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BBA students build a Don Kurlyko Alaska beach cruiser

These photos are of an 18ft Alaska beach cruiser designed by Don Kurlyko and built by students – now graduates – of the Boat Building Academy’s 38-week long course, Reuben Thompson and Tony Corke.

The photos were taken by Jenny Steer, Becky Joseph and Liz Griffiths.

Reuben first saw this design at the Beale Park Boat Show where he entered a small sailing boat he’d designed in the Amateur Boat Building Competition.

He fell in love with the Alaska beach cruiser’s shape and efficient sail design, and when asked if he’d like to build a boat at the Academy, he jumped at the opportunity to build one for himself.

It is strip-planked in western red cedar, and has two masts and a yawl rig. Just two adjustments were made to the original design, which is based on the American Whitehall skiff: instead of building internal frames the boat was fibre-glassed inside and out to provide more internal space (the fibreglass providing the strength the frames would have), and extra water-tight compartments were added to prevent the boat from sinking should it capsize.

A week’s work experience with Thames boatbuilders Henwood and Dean convinced Reuben that boat building was the career for him, and he decided to join the Academy for ‘some advice on how to get there’.

A keen sailor, he taught sailing at Frampton Sailing Club and became involved in teaching at the Lyme Regis Club while on the course.

Tony worked as an activity instructor and group leader at PGL Travel in Wiltshire before attending the Academy.

With a passion for kayaking and working towards a two star canoe and kayak qualification with the British Canoe Union, he also built a modern skin on frame kayak while on the course. Tony found the design for kayak on the website Yostwerks.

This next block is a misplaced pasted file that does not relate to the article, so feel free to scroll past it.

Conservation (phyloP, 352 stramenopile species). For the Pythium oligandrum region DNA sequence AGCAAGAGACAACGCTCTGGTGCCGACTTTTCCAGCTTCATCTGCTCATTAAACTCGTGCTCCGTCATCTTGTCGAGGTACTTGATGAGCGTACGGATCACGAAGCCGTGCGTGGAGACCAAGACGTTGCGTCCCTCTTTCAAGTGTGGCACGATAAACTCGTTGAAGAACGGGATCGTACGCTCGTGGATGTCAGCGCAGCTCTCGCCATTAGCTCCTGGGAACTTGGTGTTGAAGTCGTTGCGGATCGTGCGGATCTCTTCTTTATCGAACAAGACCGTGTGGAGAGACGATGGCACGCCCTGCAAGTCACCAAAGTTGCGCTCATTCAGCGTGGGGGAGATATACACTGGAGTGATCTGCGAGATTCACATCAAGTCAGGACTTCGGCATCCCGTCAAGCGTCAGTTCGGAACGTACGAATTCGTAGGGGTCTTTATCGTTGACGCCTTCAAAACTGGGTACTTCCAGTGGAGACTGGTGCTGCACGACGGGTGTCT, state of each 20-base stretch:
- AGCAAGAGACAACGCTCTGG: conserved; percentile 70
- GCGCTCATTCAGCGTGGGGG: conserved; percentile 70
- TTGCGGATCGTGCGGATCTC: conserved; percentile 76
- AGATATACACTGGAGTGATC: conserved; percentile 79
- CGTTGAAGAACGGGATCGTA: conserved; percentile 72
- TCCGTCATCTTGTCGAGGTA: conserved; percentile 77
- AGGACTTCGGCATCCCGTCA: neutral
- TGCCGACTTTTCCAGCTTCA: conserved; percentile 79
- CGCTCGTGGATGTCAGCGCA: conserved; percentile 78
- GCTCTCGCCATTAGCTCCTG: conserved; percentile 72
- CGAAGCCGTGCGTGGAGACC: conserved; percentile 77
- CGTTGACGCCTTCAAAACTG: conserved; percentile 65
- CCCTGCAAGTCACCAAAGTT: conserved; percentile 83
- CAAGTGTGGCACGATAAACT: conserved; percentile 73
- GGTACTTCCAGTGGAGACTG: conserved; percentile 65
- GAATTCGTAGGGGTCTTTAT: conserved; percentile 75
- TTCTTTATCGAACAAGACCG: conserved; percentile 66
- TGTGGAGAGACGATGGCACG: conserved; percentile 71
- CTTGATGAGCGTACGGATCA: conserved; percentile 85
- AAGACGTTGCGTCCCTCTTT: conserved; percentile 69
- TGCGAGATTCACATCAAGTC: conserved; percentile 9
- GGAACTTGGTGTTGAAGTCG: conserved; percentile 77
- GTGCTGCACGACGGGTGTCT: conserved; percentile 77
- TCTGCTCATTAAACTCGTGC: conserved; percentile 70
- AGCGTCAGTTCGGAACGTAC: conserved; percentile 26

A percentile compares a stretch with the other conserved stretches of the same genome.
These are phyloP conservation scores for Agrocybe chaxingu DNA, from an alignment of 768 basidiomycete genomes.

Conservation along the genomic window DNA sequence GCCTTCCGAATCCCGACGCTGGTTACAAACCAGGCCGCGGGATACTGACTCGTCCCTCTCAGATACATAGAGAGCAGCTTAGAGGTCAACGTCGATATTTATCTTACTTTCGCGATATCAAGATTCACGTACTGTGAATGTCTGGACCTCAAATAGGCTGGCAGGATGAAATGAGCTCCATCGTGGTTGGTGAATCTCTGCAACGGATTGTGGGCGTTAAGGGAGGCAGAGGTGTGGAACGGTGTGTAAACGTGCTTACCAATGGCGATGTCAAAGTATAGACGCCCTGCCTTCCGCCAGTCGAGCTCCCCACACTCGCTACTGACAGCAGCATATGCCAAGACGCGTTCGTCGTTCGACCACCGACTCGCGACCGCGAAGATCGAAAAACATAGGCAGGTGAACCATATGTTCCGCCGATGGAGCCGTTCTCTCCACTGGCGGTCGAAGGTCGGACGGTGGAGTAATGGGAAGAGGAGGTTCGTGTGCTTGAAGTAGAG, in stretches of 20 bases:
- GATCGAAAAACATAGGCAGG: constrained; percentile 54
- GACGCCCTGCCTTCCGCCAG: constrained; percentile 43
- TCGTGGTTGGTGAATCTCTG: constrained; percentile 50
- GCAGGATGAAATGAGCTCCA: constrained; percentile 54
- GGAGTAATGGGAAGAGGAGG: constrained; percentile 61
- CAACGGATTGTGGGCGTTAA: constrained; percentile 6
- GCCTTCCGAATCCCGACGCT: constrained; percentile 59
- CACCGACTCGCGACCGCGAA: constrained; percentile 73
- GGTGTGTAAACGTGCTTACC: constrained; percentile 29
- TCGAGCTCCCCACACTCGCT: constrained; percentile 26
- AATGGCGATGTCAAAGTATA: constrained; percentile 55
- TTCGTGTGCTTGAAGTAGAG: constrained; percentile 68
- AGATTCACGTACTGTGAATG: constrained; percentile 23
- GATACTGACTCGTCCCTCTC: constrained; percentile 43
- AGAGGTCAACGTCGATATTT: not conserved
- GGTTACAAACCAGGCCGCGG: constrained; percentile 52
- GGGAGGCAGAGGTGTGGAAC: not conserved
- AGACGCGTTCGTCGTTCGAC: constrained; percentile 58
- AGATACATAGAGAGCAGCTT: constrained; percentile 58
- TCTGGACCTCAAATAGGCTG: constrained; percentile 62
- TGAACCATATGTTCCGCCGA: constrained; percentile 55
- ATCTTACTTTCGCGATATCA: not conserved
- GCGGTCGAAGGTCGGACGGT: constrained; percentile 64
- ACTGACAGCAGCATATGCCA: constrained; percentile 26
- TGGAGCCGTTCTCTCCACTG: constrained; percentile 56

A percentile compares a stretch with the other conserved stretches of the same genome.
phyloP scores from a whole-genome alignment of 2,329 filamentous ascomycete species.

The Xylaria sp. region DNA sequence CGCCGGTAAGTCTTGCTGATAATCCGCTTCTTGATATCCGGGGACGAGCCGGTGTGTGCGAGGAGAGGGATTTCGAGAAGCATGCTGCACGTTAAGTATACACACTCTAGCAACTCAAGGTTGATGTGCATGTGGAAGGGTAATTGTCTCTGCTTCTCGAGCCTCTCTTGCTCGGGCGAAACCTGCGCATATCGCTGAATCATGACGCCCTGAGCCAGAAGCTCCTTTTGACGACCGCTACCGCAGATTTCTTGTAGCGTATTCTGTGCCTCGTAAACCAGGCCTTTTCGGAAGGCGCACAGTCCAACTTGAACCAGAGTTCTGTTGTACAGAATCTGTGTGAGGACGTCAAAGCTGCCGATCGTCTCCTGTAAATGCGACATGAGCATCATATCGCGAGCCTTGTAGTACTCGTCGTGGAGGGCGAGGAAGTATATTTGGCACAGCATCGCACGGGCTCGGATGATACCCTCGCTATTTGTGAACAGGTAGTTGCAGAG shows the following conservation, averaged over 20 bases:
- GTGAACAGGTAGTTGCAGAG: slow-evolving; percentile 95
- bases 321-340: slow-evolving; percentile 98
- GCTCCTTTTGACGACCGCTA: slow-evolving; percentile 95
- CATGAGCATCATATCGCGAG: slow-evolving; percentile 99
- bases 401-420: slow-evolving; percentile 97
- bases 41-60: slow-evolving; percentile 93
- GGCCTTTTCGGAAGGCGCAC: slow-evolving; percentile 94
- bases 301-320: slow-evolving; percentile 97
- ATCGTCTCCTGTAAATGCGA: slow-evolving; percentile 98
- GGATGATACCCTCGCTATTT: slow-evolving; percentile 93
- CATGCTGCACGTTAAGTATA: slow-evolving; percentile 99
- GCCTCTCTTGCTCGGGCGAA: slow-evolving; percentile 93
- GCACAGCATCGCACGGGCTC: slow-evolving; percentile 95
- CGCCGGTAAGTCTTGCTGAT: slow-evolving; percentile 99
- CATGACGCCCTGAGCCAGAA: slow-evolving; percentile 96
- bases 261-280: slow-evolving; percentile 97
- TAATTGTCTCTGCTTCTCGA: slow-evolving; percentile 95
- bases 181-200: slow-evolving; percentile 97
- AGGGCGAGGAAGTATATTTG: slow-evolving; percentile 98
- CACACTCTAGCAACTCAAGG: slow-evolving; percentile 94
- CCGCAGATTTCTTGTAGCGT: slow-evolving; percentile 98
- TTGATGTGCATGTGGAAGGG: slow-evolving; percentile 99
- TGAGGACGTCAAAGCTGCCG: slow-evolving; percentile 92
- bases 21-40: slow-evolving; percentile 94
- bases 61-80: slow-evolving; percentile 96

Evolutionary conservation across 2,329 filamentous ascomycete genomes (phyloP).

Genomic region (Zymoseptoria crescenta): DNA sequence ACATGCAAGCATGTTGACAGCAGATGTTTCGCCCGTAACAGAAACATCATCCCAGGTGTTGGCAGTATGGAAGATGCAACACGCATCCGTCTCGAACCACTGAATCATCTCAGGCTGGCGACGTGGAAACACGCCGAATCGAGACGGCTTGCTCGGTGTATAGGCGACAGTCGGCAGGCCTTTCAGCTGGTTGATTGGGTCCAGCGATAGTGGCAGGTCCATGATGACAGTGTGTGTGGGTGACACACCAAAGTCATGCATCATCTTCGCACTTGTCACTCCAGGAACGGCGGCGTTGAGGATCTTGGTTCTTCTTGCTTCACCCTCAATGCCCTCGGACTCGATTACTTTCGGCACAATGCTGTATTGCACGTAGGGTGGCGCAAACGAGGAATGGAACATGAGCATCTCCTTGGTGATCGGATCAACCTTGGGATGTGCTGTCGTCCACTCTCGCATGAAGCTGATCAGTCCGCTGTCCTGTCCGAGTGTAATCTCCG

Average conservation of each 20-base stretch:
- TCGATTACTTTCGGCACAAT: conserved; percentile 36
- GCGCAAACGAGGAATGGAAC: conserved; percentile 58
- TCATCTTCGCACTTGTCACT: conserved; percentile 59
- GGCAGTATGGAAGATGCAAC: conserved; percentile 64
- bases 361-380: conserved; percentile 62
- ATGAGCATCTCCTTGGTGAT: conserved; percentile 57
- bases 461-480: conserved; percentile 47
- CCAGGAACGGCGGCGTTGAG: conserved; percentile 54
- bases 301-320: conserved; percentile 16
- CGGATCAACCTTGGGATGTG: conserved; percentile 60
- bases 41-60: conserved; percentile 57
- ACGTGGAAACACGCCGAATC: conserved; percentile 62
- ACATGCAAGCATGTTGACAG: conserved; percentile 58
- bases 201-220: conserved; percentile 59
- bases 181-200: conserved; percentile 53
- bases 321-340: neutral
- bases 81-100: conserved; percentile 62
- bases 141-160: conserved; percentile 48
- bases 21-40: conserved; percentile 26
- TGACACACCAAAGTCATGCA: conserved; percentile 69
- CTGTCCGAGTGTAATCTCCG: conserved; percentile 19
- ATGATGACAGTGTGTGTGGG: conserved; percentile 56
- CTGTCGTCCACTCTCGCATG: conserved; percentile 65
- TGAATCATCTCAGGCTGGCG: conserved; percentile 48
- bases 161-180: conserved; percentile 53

Its frames were made of marine ply and western red cedar was used for the stringers.

The kayak’s coating was made of Dacron, a layer of glass fibre and epoxy.

Reuben is now working at Cockwells in Falmouth and Tony at  Mussett Engineering  in Norfolk where he’ll use his new composite skills working with F1 racing cars rather than boats.

Reuben looks forward to exploring the creeks in his beach cruiser and once it is complete, Tony plans to paddle his kayak on the Norfolk Broads.

Howard Chappelle 23ft 8in Tabloid cruising boat from the book Boat Building

These photos are of an example of the 23ft 8in Tabloid cruiser designed by Howard Irving Chappelle and included in his classic Boat Building: A Complete Handbook of Wooden Boat Construction.

They were sent over by Ronald Glen, who with his brother Peter built the boat at Coffs Harbour, New South Wales, in 2004 . He reports that the Sydney Museum has shown interest in her, as well as an American museum looking for Chappelle-designed boats for a planned centenary exhibition.